Monday, September 13, 2010

Book Review: Putting the Public Back in Public Relations

Photo: Frank Gruber via Flickr Creative Commons
I've been devouring a professional book for a while. I just finished reading Putting the Public Back in Public Relations: How Social Media is Reinventing the Aging Business of PR by Brian Solis and Deirdre Breakenridge.

This book should be required reading for PR students as well as for those PR professionals willing to pursue and learn what's now and what's next in our profession.

After laying the foundation what New PR is, it's value, and what it looks like through relationships, the authors guide readers through some tactical ways to facilitate an organizations' conversations.

Breakenridge and Solis guide the reader beyond the surface-level of social media tools into deeper waters of conversation curation techniques.

Here are some of the more intriguing ideas and passages the struck me to share:
In a section called Don't Fear Change, the authors write
"Social Media is forcing changes that should have happened a long time ago in everything related to business...Whether or not you jump on board, these changes will continue to occur. And, to be honest, not every current PR professional will survive the transition: The fittest and those most willing and able to adapt will be the survivors...The PR professionals of tomorrow should all be engaged in meaningful conversations using the Social and New Media applications that enable forward-moving dialogue. In fact, every department of every business will soon find itself embracing social strategies."
I believe this sums up quite well the current trend in PR. What will be telling is whether or not communication professionals will embrace the conversations with, for, and by people as opposed to focusing just on the tools themselves. To ignore the people making the rants and raves is to ignore some of the very voices that make up a community. As Breakenridge and Solis point out [in a section on Micromedia], "When enough individual voices pool together, the whisper becomes a roar -- transforming micromedia into macro influence."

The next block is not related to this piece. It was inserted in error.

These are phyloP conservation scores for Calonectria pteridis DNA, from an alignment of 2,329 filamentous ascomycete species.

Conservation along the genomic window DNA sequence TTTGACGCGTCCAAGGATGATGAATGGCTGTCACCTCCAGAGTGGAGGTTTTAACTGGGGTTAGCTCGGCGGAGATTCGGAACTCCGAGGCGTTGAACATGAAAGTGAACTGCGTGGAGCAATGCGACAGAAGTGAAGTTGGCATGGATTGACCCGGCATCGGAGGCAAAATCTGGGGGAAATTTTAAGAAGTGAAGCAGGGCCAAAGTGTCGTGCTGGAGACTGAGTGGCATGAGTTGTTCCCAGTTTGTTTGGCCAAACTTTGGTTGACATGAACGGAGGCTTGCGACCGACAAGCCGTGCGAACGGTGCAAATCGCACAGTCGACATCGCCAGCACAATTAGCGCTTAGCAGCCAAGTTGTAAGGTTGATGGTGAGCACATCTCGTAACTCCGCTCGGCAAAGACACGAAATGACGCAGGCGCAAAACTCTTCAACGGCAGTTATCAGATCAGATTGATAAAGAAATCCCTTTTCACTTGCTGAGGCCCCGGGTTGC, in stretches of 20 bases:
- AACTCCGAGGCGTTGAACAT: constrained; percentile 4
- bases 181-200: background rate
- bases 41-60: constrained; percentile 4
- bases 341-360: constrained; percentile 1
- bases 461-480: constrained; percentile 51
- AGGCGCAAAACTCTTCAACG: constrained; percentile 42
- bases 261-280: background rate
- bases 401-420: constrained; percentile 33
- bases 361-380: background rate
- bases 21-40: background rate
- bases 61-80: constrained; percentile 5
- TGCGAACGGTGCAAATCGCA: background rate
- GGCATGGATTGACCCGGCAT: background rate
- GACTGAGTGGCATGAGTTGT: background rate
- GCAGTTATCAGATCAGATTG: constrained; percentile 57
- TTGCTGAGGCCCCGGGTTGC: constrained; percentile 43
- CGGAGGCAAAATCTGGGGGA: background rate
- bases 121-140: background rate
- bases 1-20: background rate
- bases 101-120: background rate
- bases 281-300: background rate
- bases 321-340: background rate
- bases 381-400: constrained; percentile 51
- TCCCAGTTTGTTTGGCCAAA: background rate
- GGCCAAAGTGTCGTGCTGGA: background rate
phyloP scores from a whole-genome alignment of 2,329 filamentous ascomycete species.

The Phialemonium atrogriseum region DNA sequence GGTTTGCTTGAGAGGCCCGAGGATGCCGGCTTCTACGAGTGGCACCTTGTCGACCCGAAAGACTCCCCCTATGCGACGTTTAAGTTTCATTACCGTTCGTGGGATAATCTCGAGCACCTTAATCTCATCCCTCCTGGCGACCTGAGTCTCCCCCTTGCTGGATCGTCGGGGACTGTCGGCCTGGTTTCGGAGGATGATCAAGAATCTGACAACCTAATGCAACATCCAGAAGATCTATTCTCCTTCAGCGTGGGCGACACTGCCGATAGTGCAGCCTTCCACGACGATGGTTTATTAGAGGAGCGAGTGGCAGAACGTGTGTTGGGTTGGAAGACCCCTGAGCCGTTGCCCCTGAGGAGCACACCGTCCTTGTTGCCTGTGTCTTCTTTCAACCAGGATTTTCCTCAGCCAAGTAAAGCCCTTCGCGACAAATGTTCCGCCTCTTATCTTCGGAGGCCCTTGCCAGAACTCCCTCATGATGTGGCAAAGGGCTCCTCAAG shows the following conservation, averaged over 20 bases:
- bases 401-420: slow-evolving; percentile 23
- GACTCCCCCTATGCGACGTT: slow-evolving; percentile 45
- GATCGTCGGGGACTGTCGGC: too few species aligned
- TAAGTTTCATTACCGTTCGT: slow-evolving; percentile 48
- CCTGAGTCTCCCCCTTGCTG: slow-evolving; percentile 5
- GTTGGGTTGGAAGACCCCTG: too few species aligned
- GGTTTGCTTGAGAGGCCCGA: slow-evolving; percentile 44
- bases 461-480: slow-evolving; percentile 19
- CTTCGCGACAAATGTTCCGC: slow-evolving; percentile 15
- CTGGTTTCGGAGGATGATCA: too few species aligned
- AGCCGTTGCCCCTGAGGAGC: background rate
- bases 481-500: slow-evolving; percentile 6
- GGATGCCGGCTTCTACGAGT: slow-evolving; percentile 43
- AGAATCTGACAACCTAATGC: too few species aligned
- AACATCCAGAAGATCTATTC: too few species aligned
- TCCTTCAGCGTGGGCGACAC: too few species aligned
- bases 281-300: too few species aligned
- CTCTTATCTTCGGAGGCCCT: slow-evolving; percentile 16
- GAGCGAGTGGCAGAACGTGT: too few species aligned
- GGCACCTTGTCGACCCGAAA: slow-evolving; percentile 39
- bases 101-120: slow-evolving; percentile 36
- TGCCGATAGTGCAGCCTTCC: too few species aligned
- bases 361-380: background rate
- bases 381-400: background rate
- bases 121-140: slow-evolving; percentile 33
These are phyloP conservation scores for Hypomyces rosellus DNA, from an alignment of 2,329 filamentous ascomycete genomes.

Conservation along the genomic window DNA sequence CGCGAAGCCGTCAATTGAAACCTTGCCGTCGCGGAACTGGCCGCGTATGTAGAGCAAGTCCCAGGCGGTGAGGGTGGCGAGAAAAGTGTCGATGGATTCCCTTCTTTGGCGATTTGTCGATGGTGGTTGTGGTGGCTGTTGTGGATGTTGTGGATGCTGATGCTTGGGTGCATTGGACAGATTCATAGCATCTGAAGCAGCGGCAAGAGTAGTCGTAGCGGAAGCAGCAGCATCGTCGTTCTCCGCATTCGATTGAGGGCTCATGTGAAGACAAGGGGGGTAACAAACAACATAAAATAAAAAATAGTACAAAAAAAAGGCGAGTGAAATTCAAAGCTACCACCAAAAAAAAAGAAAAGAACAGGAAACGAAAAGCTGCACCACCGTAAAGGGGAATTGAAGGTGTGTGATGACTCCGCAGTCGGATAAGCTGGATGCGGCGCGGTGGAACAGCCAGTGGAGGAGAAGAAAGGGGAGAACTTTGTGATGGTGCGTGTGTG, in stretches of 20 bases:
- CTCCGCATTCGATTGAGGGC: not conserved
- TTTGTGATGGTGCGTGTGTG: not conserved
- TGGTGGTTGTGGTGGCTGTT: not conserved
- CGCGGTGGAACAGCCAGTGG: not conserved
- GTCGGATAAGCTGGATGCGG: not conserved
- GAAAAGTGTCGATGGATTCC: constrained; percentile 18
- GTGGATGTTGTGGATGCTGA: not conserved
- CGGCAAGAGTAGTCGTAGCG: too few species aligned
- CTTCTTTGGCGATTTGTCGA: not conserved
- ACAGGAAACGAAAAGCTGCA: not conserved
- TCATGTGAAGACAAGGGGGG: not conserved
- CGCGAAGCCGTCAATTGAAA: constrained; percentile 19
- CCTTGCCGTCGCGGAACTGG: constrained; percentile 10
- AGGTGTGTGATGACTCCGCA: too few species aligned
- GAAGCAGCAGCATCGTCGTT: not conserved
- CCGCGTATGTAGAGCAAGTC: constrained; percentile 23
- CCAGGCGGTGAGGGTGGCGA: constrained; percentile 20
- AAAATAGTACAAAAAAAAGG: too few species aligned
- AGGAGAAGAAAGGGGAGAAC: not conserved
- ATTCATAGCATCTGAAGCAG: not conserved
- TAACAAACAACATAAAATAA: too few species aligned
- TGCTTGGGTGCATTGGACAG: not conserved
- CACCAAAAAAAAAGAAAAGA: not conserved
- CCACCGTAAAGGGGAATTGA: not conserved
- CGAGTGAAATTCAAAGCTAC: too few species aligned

Later in the book, the authors move into PR 2.0: A Promising Future explaining new roles for professional communicators, the socialization of communication, customer service and breaking news in online communities.
"...[Y]ou must humanize your intent and story, and learn how, where, and why to participate. By doing so, you reset the dynamic for engagement from top-down to one-on-one's critical that you understand that PR is no longer rooted in broadcast methodologies and the single-focused, general messages that drive them. PR needs to follow the authoritative dialogue, where it takes place. Without you, who will answer questions, clarify confusion, defend the brand, or develop relationships for the long term?"
The authors weave theoretical with the tactical in such a way that the reader cannot help but learn of useful tools along the way. The section called A New Guide to Metrics alone is almost worth the price of the book itself.

The final section of Convergence puts it all together in a PR 2.0 + PR 1.0 formula with defining new public relations roles, the future of PR, and the conversation prism. I am very hopeful in their vision for the future of the PR profession.
"Next-generation PR professionals will exemplify a hybrid of several critical roles...PR will relearn the art of communications, listening, and interchange, and, in the process, become well versed in not only the new rules of PR, but also the following:
  • Web marketing and analytics
  • Viral marketing
  • Customer service and relationship management
  • Social tools
  • Focus groups and market audits
  • Market analysts"
Deirdre Breakenridge and Brian Solis paint an amazing picture of what could be for the PR profession while providing a roadmap and instructions on how to get there.

Don't ignore this book.

[Note: You can check out a preview of this book on Google books and see for yourself, but I still highly recommend getting your own copy if you get an opportunity.]